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Bees: a vital element in the ecosystem

Once upon a time the birds and the bees, they buzzed around hither and thither, picking up pollen, taking some to their young and leaving some here and there.

Some of the pollen landed on the stigma of a flower. From this, a seed was produced. But some of the pollen went home with honey bees to feed the young back in the hive. Other solitary bees took the pollen back to their own little cells, made to feed one baby bee. One of these cells was in the stem of a flower. Another cell was inside a reed. Two other bees had their nests buried under the ground; one nest six inches under ground, the other buried three feet deep.

Then a fire came to the land, much like the Little Sand Fire. What become of these native bees that helped pollinate and make seeds and fruits and food that we all eat? What happens to bees when wildfire sparks and spreads across a land?

This relationship between bees and wildfire is what Byron Love has spent the last couple of years researching. Love is a biological science technician, studying insects, at the USDA Bee Biology and Systematics Laboratory in Logan, Utah.

Love explained that the first question to be asked in any discussions of bees is, “What is a bee?”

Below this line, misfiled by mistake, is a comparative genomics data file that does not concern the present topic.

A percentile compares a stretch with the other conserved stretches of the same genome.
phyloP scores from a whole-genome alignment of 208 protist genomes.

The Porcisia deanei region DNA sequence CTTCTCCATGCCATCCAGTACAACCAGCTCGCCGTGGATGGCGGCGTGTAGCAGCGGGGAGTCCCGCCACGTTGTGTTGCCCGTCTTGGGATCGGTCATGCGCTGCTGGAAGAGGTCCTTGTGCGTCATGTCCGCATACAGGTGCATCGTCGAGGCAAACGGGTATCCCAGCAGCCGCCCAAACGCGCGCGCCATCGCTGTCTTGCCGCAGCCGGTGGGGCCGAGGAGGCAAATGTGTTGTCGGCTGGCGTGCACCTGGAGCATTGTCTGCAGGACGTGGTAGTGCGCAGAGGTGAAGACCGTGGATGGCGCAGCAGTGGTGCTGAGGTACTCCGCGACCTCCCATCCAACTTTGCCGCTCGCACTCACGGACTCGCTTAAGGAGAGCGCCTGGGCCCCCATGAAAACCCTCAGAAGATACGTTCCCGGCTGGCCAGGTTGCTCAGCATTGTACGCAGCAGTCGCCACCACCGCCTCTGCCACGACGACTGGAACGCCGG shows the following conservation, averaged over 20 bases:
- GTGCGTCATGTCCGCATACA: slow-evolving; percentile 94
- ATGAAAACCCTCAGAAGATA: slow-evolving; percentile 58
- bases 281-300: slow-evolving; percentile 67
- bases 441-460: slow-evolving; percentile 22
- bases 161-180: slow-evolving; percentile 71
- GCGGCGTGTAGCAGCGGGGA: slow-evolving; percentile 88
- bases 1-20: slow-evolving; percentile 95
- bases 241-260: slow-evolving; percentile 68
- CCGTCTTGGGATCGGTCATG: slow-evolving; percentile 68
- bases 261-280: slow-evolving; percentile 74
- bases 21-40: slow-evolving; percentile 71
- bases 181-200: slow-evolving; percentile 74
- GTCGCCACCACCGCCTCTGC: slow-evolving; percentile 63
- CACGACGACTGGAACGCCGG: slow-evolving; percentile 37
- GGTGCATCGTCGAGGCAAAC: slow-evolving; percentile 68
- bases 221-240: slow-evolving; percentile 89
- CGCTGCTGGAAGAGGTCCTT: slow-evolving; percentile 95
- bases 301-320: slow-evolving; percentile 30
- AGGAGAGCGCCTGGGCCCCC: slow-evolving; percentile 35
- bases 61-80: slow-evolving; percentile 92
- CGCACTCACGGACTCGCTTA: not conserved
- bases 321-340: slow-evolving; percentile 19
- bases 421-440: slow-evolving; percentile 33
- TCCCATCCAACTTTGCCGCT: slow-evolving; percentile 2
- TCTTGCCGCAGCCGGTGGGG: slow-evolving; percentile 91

“Understanding of bees is limited in general. It’s important to understand what a bee is or isn’t,” Love said, continuing, “One of the fundamental misconceptions people have is all bees hang out in huge colonies and have a queen. That is atypical in bee behavior and a rather recent evolution in social bees.”

Love continued to explain that most bees exhibit solitary behavior. This behavior is on a continuum: on one end there is the most social bee, the honey bee, on the other end is a species of a native bee. These solitary bees act extremely different than honey bees and are much more docile, since they have less to gain in a fight.

Love described the behavior of a solitary bee. Most often, he said, the female will mate, then begin to gather things for making a nest. There could be one to 15 cells in each nest. The nests might be made out of straw, reeds, in cracks, using mud or burrowed in the ground at varying depths depending on the species of bee. The female bee will collect enough pollen and nectar to feed one offspring. Once she has done this, she places this food source in the cell and closes it up. That is her last contact with her offspring.

“She will do this again and again until her life expires,” Love said.

The bee will then emerge next spring. Bees will mate, the male will die off, and the female will build a nest.

These native bees are the most important group when one considers the insect’s role as a pollinator.

The question then returns: What affect will a wildfire, such as the Little Sand Fire, have on a bee population?

“What we found is that bees can survive wildfire,” Love said. He explained that since most bees nest underground, as long as their nests are below depths that fire will heat soil to a lethal temperature, the bees will survive the direct, mortal impact of the fire.